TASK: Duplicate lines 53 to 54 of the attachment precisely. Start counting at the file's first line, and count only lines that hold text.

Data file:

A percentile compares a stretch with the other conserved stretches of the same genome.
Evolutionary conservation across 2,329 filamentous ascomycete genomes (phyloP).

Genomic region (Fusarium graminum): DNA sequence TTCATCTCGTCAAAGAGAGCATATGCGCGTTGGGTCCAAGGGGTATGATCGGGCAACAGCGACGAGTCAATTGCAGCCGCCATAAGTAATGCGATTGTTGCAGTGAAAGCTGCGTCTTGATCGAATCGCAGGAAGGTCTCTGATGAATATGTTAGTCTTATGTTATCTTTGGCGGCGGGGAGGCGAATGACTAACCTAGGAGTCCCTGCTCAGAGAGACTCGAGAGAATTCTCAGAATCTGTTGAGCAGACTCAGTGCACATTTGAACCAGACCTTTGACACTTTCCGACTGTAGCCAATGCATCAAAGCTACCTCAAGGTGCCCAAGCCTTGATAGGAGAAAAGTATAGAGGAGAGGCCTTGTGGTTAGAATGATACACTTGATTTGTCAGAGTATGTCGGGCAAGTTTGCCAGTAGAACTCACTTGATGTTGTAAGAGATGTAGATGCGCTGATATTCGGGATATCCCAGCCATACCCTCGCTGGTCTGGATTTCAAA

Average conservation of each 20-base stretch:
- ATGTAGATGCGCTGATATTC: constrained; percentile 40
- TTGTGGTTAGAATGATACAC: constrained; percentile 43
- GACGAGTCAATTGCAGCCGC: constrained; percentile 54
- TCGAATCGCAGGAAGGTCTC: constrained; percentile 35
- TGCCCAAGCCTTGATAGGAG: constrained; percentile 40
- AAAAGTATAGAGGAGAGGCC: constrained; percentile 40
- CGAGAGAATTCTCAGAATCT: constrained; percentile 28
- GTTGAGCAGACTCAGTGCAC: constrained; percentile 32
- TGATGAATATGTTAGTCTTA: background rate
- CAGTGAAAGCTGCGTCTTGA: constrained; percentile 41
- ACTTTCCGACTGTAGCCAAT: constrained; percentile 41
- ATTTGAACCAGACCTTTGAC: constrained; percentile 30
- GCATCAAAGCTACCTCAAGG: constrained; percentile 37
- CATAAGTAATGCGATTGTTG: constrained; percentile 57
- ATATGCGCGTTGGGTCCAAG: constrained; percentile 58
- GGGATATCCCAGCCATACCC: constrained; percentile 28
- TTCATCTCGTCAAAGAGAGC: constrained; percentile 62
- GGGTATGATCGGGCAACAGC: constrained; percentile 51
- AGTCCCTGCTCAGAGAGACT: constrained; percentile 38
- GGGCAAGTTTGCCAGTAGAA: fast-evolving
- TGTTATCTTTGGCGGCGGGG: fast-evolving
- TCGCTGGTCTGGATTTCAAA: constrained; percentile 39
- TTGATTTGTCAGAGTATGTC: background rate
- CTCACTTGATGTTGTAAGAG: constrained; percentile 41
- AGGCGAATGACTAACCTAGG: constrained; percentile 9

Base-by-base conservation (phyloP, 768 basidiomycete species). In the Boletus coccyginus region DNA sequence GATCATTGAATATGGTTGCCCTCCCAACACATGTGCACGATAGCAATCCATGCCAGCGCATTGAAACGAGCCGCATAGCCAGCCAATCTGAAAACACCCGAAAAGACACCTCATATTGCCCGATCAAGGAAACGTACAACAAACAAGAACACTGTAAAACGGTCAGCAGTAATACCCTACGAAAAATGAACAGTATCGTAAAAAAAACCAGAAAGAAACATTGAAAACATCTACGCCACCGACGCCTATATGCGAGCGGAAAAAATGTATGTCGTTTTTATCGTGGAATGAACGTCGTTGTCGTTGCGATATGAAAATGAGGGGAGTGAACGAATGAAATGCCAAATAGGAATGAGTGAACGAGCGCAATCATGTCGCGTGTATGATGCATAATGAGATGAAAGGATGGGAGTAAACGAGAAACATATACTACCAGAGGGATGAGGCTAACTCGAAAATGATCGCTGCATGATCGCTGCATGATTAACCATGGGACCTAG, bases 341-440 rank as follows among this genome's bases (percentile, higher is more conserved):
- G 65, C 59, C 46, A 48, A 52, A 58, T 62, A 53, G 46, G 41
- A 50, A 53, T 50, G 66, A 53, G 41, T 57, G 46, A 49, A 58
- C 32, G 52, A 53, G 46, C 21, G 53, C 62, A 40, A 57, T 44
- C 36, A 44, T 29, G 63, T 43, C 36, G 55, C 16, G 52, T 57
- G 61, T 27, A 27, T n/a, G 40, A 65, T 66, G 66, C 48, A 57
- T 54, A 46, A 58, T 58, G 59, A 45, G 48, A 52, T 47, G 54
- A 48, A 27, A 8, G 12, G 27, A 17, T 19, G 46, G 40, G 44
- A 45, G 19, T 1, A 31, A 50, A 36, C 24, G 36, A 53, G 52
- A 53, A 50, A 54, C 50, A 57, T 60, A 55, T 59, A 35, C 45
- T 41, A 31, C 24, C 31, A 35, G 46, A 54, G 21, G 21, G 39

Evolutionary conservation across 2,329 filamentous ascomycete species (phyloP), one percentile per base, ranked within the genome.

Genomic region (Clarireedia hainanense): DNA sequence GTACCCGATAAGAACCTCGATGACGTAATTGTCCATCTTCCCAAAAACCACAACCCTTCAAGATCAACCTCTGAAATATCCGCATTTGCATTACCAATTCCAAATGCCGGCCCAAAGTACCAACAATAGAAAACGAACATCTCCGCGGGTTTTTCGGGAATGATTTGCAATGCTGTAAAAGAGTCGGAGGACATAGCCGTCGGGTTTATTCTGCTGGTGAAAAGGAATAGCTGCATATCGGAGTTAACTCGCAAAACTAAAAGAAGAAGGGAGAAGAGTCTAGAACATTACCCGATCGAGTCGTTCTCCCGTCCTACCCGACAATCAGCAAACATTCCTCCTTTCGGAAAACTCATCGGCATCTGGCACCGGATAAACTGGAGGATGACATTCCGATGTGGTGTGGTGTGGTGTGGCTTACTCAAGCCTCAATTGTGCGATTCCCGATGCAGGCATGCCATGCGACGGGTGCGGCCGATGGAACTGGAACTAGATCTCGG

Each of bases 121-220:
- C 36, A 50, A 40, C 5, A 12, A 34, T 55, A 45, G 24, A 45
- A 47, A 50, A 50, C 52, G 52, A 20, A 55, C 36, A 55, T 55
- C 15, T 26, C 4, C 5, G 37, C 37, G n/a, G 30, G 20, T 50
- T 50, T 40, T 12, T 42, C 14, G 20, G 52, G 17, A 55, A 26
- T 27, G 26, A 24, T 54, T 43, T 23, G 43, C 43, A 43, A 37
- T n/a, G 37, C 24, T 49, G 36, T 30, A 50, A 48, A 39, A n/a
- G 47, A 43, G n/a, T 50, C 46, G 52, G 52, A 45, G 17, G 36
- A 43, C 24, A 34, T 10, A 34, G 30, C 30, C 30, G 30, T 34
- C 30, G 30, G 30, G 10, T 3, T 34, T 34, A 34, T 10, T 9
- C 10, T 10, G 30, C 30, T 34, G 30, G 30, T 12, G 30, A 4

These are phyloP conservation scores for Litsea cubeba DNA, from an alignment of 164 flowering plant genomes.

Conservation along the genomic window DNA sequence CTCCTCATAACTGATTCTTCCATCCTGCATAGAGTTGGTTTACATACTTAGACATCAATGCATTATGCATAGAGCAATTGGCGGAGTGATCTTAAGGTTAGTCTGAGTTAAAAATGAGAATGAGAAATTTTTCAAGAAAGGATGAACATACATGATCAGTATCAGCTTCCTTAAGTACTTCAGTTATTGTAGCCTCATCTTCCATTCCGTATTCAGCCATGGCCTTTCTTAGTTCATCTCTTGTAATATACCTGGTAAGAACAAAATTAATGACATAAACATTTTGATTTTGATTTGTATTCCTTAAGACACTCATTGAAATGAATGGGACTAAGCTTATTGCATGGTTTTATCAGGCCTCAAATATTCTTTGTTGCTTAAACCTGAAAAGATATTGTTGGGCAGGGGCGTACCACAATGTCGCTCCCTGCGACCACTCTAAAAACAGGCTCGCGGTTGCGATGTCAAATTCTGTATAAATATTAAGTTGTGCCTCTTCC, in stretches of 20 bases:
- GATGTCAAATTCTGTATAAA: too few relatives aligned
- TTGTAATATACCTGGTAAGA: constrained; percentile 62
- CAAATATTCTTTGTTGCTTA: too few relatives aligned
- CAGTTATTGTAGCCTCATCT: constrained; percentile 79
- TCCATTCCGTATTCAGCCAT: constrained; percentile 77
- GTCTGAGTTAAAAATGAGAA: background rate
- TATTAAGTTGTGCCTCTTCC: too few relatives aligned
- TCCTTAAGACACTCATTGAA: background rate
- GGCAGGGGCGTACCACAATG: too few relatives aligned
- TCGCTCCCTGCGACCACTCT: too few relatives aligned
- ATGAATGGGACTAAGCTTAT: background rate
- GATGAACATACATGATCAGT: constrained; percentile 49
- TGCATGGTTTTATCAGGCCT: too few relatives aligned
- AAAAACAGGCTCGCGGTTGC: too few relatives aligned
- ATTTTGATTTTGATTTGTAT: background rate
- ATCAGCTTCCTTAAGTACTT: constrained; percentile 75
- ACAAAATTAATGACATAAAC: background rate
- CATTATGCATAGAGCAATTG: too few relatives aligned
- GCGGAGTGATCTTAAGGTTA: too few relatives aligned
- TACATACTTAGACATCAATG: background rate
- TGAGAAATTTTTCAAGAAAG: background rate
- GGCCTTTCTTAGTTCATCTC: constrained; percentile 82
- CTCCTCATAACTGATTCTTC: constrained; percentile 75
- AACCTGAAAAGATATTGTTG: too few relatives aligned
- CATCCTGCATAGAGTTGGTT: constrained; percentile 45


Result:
- C 10, T 10, G 30, C 30, T 34, G 30, G 30, T 12, G 30, A 4

These are phyloP conservation scores for Litsea cubeba DNA, from an alignment of 164 flowering plant genomes.